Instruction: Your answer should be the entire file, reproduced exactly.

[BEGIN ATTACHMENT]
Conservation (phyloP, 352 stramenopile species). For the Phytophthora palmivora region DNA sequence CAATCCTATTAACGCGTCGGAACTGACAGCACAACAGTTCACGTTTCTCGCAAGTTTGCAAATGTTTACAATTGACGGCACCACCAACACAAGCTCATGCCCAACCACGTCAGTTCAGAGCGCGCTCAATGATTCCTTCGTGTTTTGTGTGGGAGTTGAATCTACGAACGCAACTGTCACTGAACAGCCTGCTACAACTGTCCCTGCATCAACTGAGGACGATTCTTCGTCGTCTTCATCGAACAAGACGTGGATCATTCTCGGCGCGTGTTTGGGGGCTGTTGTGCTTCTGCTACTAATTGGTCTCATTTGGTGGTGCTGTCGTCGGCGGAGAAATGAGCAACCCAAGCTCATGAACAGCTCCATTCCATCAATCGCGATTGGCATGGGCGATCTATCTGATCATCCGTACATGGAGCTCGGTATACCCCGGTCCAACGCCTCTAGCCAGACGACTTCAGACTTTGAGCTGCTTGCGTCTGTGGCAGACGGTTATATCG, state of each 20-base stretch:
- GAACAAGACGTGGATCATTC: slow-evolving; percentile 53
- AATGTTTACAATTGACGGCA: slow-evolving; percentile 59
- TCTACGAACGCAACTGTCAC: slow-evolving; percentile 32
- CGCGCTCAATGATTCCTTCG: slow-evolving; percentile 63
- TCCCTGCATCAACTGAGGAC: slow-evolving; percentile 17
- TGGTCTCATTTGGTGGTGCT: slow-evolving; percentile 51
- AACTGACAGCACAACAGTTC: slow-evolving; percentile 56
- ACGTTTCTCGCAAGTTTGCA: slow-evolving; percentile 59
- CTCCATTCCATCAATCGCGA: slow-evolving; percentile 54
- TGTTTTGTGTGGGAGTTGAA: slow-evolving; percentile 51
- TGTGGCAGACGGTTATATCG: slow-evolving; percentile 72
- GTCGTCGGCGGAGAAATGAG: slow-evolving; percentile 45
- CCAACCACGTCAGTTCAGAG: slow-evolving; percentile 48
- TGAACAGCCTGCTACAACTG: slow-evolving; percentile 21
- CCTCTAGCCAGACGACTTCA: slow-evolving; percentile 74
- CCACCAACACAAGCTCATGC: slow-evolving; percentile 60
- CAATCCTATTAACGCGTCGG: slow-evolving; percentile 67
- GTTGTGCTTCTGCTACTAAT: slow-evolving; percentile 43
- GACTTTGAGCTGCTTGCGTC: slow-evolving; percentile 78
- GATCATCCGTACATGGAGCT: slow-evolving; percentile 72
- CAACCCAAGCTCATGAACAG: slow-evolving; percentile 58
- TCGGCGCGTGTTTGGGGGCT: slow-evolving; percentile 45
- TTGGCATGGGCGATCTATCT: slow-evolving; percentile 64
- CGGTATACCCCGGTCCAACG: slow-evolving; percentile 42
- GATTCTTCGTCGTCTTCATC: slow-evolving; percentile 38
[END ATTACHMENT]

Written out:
Conservation (phyloP, 352 stramenopile species). For the Phytophthora palmivora region DNA sequence CAATCCTATTAACGCGTCGGAACTGACAGCACAACAGTTCACGTTTCTCGCAAGTTTGCAAATGTTTACAATTGACGGCACCACCAACACAAGCTCATGCCCAACCACGTCAGTTCAGAGCGCGCTCAATGATTCCTTCGTGTTTTGTGTGGGAGTTGAATCTACGAACGCAACTGTCACTGAACAGCCTGCTACAACTGTCCCTGCATCAACTGAGGACGATTCTTCGTCGTCTTCATCGAACAAGACGTGGATCATTCTCGGCGCGTGTTTGGGGGCTGTTGTGCTTCTGCTACTAATTGGTCTCATTTGGTGGTGCTGTCGTCGGCGGAGAAATGAGCAACCCAAGCTCATGAACAGCTCCATTCCATCAATCGCGATTGGCATGGGCGATCTATCTGATCATCCGTACATGGAGCTCGGTATACCCCGGTCCAACGCCTCTAGCCAGACGACTTCAGACTTTGAGCTGCTTGCGTCTGTGGCAGACGGTTATATCG, state of each 20-base stretch:
- GAACAAGACGTGGATCATTC: slow-evolving; percentile 53
- AATGTTTACAATTGACGGCA: slow-evolving; percentile 59
- TCTACGAACGCAACTGTCAC: slow-evolving; percentile 32
- CGCGCTCAATGATTCCTTCG: slow-evolving; percentile 63
- TCCCTGCATCAACTGAGGAC: slow-evolving; percentile 17
- TGGTCTCATTTGGTGGTGCT: slow-evolving; percentile 51
- AACTGACAGCACAACAGTTC: slow-evolving; percentile 56
- ACGTTTCTCGCAAGTTTGCA: slow-evolving; percentile 59
- CTCCATTCCATCAATCGCGA: slow-evolving; percentile 54
- TGTTTTGTGTGGGAGTTGAA: slow-evolving; percentile 51
- TGTGGCAGACGGTTATATCG: slow-evolving; percentile 72
- GTCGTCGGCGGAGAAATGAG: slow-evolving; percentile 45
- CCAACCACGTCAGTTCAGAG: slow-evolving; percentile 48
- TGAACAGCCTGCTACAACTG: slow-evolving; percentile 21
- CCTCTAGCCAGACGACTTCA: slow-evolving; percentile 74
- CCACCAACACAAGCTCATGC: slow-evolving; percentile 60
- CAATCCTATTAACGCGTCGG: slow-evolving; percentile 67
- GTTGTGCTTCTGCTACTAAT: slow-evolving; percentile 43
- GACTTTGAGCTGCTTGCGTC: slow-evolving; percentile 78
- GATCATCCGTACATGGAGCT: slow-evolving; percentile 72
- CAACCCAAGCTCATGAACAG: slow-evolving; percentile 58
- TCGGCGCGTGTTTGGGGGCT: slow-evolving; percentile 45
- TTGGCATGGGCGATCTATCT: slow-evolving; percentile 64
- CGGTATACCCCGGTCCAACG: slow-evolving; percentile 42
- GATTCTTCGTCGTCTTCATC: slow-evolving; percentile 38